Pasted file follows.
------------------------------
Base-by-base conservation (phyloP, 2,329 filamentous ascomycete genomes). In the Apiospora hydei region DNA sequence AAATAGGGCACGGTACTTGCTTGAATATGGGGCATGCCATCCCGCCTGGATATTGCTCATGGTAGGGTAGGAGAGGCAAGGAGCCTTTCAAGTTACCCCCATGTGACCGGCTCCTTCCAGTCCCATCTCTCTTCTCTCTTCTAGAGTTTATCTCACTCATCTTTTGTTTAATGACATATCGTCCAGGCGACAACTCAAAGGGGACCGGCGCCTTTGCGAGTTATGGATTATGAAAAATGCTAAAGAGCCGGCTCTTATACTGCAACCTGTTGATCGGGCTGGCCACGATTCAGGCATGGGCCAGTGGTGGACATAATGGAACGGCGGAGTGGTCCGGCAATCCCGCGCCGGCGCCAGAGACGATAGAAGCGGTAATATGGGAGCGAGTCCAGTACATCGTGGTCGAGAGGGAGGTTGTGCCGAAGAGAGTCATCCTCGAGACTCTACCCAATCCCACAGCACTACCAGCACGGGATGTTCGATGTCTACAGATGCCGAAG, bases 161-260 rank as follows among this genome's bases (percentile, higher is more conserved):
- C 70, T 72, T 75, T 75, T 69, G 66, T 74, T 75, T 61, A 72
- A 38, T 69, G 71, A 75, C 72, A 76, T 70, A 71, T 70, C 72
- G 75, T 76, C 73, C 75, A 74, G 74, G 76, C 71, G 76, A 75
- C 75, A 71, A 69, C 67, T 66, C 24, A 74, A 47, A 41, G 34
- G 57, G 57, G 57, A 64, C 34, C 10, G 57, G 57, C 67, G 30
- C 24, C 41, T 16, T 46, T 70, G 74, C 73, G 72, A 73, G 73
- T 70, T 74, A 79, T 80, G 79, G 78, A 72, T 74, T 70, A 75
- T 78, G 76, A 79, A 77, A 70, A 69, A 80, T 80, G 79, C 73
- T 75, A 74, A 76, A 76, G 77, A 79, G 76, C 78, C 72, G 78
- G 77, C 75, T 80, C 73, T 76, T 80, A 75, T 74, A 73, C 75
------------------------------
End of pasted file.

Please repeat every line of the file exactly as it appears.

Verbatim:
Base-by-base conservation (phyloP, 2,329 filamentous ascomycete genomes). In the Apiospora hydei region DNA sequence AAATAGGGCACGGTACTTGCTTGAATATGGGGCATGCCATCCCGCCTGGATATTGCTCATGGTAGGGTAGGAGAGGCAAGGAGCCTTTCAAGTTACCCCCATGTGACCGGCTCCTTCCAGTCCCATCTCTCTTCTCTCTTCTAGAGTTTATCTCACTCATCTTTTGTTTAATGACATATCGTCCAGGCGACAACTCAAAGGGGACCGGCGCCTTTGCGAGTTATGGATTATGAAAAATGCTAAAGAGCCGGCTCTTATACTGCAACCTGTTGATCGGGCTGGCCACGATTCAGGCATGGGCCAGTGGTGGACATAATGGAACGGCGGAGTGGTCCGGCAATCCCGCGCCGGCGCCAGAGACGATAGAAGCGGTAATATGGGAGCGAGTCCAGTACATCGTGGTCGAGAGGGAGGTTGTGCCGAAGAGAGTCATCCTCGAGACTCTACCCAATCCCACAGCACTACCAGCACGGGATGTTCGATGTCTACAGATGCCGAAG, bases 161-260 rank as follows among this genome's bases (percentile, higher is more conserved):
- C 70, T 72, T 75, T 75, T 69, G 66, T 74, T 75, T 61, A 72
- A 38, T 69, G 71, A 75, C 72, A 76, T 70, A 71, T 70, C 72
- G 75, T 76, C 73, C 75, A 74, G 74, G 76, C 71, G 76, A 75
- C 75, A 71, A 69, C 67, T 66, C 24, A 74, A 47, A 41, G 34
- G 57, G 57, G 57, A 64, C 34, C 10, G 57, G 57, C 67, G 30
- C 24, C 41, T 16, T 46, T 70, G 74, C 73, G 72, A 73, G 73
- T 70, T 74, A 79, T 80, G 79, G 78, A 72, T 74, T 70, A 75
- T 78, G 76, A 79, A 77, A 70, A 69, A 80, T 80, G 79, C 73
- T 75, A 74, A 76, A 76, G 77, A 79, G 76, C 78, C 72, G 78
- G 77, C 75, T 80, C 73, T 76, T 80, A 75, T 74, A 73, C 75